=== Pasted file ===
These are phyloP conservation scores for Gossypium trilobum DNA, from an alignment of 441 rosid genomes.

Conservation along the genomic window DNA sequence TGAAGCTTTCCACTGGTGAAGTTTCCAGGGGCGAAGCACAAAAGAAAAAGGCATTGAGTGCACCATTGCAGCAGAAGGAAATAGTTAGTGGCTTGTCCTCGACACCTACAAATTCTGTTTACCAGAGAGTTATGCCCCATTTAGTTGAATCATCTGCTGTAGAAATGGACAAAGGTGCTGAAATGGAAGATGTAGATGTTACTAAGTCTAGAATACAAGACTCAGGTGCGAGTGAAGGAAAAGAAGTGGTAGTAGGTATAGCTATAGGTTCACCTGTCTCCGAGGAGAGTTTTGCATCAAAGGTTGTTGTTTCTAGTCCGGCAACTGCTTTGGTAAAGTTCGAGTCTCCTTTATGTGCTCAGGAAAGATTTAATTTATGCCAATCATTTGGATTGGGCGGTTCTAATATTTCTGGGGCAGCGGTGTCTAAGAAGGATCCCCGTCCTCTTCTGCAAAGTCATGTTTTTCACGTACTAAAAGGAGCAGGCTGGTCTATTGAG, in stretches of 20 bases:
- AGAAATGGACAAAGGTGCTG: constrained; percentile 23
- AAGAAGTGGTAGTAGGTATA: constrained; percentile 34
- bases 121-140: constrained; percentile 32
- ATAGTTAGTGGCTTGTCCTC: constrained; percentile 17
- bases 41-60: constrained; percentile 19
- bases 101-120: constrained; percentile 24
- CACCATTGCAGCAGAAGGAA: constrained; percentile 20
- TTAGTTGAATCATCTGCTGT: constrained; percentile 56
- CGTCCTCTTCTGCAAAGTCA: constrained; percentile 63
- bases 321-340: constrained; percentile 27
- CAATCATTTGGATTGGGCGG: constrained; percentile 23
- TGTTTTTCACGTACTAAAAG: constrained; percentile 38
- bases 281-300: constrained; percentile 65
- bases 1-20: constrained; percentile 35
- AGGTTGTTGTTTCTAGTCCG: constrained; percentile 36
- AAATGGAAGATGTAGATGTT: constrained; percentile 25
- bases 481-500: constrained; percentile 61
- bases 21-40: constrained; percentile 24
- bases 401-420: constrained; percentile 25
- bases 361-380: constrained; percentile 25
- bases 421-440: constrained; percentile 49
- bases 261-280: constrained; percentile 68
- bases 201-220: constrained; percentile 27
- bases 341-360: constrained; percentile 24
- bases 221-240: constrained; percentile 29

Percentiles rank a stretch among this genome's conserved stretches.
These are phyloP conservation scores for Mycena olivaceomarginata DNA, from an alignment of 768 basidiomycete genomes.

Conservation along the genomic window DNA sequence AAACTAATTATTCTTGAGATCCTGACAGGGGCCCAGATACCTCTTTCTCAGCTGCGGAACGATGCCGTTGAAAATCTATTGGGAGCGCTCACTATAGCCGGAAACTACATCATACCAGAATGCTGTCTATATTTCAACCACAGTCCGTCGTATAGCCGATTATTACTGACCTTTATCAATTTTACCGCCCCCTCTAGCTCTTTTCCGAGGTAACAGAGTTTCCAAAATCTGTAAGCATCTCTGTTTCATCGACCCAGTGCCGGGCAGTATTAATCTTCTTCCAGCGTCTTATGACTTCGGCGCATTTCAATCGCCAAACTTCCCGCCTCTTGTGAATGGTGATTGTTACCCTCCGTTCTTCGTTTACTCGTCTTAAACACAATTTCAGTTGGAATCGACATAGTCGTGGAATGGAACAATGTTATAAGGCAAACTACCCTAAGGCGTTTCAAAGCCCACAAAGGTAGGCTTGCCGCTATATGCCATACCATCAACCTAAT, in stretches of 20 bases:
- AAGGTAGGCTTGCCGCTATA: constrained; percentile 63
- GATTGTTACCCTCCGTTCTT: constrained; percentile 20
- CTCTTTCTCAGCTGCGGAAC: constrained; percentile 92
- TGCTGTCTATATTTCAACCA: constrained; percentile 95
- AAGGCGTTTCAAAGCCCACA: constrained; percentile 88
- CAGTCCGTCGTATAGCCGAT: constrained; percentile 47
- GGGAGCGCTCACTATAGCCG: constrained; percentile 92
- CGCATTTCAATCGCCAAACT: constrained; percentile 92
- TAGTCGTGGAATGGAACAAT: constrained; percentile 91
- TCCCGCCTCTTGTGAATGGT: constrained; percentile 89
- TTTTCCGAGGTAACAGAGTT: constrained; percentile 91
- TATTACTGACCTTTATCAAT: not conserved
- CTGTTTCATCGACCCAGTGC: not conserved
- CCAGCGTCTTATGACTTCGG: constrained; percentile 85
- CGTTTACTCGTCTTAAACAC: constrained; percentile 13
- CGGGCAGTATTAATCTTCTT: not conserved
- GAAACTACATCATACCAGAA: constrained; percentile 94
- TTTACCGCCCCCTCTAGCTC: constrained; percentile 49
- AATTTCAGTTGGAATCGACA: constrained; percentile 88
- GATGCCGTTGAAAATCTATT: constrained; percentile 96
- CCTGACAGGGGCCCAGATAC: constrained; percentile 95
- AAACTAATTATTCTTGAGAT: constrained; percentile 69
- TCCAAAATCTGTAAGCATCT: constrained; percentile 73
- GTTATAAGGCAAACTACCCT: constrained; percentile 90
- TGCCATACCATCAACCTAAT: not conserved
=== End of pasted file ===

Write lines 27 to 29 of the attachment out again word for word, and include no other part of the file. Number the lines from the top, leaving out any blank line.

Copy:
- bases 221-240: constrained; percentile 29

Percentiles rank a stretch among this genome's conserved stretches.
These are phyloP conservation scores for Mycena olivaceomarginata DNA, from an alignment of 768 basidiomycete genomes.